Hope: Be Amazing by Lee Ann Spillane
I belonged to the Nerdy Book Club long before I became a Nerdfighter, but the two are definitely related. As a Nerdfighter, I am in the fight to make the world a better place. As a card-carrying member of the Nerdy Book Club, I fight for my students’ right to read. I speak Nerdfighterian. “Decreasing world suck” and DFTBA (don’t forget to be awesome) are tenets I walk. “French the llama!” is my expletive of choice. I take my stand in the classroom and online. For Nerdfighters ,
December is all about awesome.
Always December 17th, the Project for Awesome is an annual YouTube event. Thousands of video creators participate by making videos in support of their favorite charities. Anyone can make a video and anyone can participate in the commenting, tweeting and donating fun.
Project for Awesome (P4A) capitalizes on the power of social media. It began with the Green brothers wondering what it would take to subvert the YouTube system. How could users take over the content? How many comments, ratings, and favorites would videos need to completely fill YouTube’s most discussed lists? Hank, a former gifted student of mine, talks about the project here. Last year, in a forty-hour time span, the project generated more than six hundred thousand comments on more than three thousand charity promotion videos. The Green brothers donate one penny per comment and raise money for these charities through an auction whose proceeds filter through their Fight World Suck foundation.
Talk about spreading the word!
Making a difference in the world is a lesson I want students to take away from their time in my classroom. I don’t start teaching that lesson with the Project for Awesome. I’ve taught it all along in other ways, but the Project for Awesome amplifies that lesson in powerful ways. It is an authentic experience through which students collaborate and connect with the wider world.
On December seventeenth and eighteenth, once students have created and uploaded charity support videos to YouTube, we tune in to the live stream and join in on the favoriting and commenting fun. If you’ve never commented on videos or participated in a tweet chat with thousands of other people, it’s an experience not to be missed. Students see others participating. My students were wary at first, nervous like strangers had crept into our classroom. More than a few said, “Miss, Miss Spillane, we aren’t the only ones in here!” I’d told them that other people, that Nerdfighters would be out big for Project for Awesome, but you have to experience it to truly understand what it means to join the swarm and create a buzz with others online.
There are a lot of ways you and your students could participate.
- “Read” Project for Awesome videos . Analyze them as visual texts. Watch, reflect and discuss issues or connections students make to the content or craft.
- Use Project for Awesome videos to teach or review strategies you’ve worked with this semester. You could review main idea by asking students to choose the most important word in a video and justify their choice. Review summarizing by having students practice the G.I.S.T. strategy by noting 10-20 important words then using those words in a two sentence summary.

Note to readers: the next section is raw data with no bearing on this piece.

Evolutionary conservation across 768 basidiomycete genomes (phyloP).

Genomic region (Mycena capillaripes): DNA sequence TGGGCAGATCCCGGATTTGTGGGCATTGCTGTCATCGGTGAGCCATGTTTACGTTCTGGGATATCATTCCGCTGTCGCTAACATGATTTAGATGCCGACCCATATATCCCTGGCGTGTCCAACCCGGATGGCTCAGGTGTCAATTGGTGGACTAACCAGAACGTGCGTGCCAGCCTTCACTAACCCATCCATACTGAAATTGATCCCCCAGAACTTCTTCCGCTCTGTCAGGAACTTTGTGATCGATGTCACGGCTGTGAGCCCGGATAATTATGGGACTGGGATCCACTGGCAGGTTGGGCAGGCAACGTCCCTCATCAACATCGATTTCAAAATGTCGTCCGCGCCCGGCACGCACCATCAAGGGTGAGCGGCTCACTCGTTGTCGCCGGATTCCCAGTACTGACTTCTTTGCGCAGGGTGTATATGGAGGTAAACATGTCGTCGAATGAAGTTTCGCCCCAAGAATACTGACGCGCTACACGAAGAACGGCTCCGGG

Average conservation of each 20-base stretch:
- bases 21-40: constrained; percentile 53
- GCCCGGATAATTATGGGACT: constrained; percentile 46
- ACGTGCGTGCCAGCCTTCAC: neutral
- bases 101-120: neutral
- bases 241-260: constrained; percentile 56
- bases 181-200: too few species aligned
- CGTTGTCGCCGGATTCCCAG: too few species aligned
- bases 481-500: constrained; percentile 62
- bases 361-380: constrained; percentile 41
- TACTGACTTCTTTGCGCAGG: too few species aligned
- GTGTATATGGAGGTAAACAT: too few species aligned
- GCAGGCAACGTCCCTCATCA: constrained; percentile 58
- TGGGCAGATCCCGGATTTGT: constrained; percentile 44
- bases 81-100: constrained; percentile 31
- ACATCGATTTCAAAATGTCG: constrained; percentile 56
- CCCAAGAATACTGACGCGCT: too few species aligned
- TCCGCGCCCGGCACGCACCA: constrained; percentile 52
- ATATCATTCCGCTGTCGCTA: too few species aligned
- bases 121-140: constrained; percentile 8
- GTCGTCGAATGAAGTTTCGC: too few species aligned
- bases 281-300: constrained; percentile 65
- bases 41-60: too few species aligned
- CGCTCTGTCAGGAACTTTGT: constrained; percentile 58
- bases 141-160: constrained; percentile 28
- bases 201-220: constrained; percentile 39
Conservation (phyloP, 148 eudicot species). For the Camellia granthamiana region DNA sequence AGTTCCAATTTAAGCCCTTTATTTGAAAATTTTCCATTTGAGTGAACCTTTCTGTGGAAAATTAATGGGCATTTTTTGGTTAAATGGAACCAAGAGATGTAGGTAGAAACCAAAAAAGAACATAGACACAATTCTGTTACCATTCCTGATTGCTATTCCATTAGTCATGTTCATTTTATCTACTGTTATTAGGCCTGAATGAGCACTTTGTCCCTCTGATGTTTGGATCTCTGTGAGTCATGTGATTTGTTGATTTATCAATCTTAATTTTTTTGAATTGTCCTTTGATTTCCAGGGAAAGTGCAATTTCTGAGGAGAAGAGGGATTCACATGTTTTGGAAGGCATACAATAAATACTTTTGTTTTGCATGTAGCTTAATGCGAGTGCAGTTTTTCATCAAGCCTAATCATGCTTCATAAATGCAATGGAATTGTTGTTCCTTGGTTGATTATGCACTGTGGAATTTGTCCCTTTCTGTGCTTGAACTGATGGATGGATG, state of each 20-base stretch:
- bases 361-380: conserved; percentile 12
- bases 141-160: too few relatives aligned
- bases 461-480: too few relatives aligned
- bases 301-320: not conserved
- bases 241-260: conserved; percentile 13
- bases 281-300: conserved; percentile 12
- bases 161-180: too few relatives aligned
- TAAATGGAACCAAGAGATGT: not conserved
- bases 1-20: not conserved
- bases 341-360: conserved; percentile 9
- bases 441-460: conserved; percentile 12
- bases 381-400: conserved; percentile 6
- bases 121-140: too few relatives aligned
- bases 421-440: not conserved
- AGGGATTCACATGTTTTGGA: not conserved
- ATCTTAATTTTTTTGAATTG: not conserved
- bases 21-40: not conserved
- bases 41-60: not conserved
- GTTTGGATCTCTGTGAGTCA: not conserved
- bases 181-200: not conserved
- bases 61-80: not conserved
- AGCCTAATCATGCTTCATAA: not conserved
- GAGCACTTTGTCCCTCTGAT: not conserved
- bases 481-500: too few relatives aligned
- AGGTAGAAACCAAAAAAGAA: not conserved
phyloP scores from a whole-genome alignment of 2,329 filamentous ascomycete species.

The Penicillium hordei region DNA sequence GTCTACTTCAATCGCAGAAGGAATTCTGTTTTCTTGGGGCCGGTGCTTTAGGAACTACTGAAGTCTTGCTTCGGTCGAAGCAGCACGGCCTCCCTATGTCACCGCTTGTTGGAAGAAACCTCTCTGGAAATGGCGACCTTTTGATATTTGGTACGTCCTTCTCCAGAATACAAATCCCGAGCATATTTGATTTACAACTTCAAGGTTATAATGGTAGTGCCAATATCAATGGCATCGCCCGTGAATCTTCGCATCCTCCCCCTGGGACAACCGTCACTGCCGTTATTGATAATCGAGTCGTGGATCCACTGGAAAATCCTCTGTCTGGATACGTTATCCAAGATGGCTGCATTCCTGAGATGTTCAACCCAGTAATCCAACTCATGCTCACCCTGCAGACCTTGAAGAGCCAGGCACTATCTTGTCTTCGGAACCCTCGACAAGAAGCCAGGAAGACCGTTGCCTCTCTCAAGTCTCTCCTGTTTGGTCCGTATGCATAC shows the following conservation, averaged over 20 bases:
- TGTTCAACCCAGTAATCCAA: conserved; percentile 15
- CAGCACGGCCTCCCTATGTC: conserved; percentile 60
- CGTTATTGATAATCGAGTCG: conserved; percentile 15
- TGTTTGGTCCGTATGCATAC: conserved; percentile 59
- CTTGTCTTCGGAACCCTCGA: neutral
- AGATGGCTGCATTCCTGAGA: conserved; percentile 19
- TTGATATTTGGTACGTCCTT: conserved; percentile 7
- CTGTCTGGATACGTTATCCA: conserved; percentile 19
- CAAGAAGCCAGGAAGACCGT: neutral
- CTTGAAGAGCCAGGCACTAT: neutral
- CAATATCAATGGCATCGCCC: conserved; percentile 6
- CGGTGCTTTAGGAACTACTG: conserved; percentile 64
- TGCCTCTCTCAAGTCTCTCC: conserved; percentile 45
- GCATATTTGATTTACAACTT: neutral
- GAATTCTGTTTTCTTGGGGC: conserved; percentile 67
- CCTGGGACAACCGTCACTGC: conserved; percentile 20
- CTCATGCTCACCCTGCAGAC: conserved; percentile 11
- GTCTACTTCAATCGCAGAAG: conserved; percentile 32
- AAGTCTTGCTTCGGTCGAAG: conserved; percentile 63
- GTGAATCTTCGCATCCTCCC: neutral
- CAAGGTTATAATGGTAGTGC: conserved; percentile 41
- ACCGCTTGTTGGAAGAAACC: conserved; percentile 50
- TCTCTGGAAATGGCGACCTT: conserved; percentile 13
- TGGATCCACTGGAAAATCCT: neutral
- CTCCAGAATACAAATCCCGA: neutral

- Connect to argument and the Common Core by teaching persuasive appeals and having students identify or use them in P4A videos.
- Serve in your local community (or even around your campus). Film it and use the footage for a class or group Project for Awesome video.
- Connect to a text you’ve read by researching nonprofit organizations that could have served characters’ needs. For example, Palacio’s Wonder pairs well with an anti-bullying organization, Green’s The Fault in Our Stars pairs with Make a Wish Foundation or pair Myracle’s Shine with the Trevor Project.
- Create a single classroom video like we did the first year we participated.
- Dip into the live stream on December 17 and December 18 and join the commenting.
- Fundraise and donate to charities featured or to the foundation to decrease world suck.
Get more details from John Green’s “Time for Awesome” video on Vlogbrothers; there are many ways to participate in the Project for Awesome.
Project for Awesome gives students opportunity to do good in the world and in our community. Nothing excites students more than making a difference. In Teaching with Poverty in Mind, Jensen makes the point that low-income students need infusions of hope. Project for Awesome is a hope builder. “This world may be broken, but hope is not crazy” (Green 2010). Build hope in your students. Tap into awesome this December.
Green, John. (Oct. 13, 2010). “On Hope and Chile.” Vlogbrothers. YouTube
Green, John. (Dec 4, 2012). “Time for Awesome.” Vlogbrothers. YouTube.
Jensen, Eric. (2009). Teaching with Poverty in Mind: What Being Poor Does to Kids’ Brains and What Schools Can Do About It. Alexandria, VA: ASCD.
Teacher and Nerdfighter, Lee Ann Spillane talks more about her students’ work on Project for Awesome in Chapter 7 of her new book, Reading Amplified: Digitial Tools that Engage Students in Words, Books and Ideas, a multi-media book for teachers who love to learn. Filled with videos from Lee Ann’s classroom and tutorials explaining how to use each tool mentioned, preview Reading Amplified online at Stenhouse and DFTBA.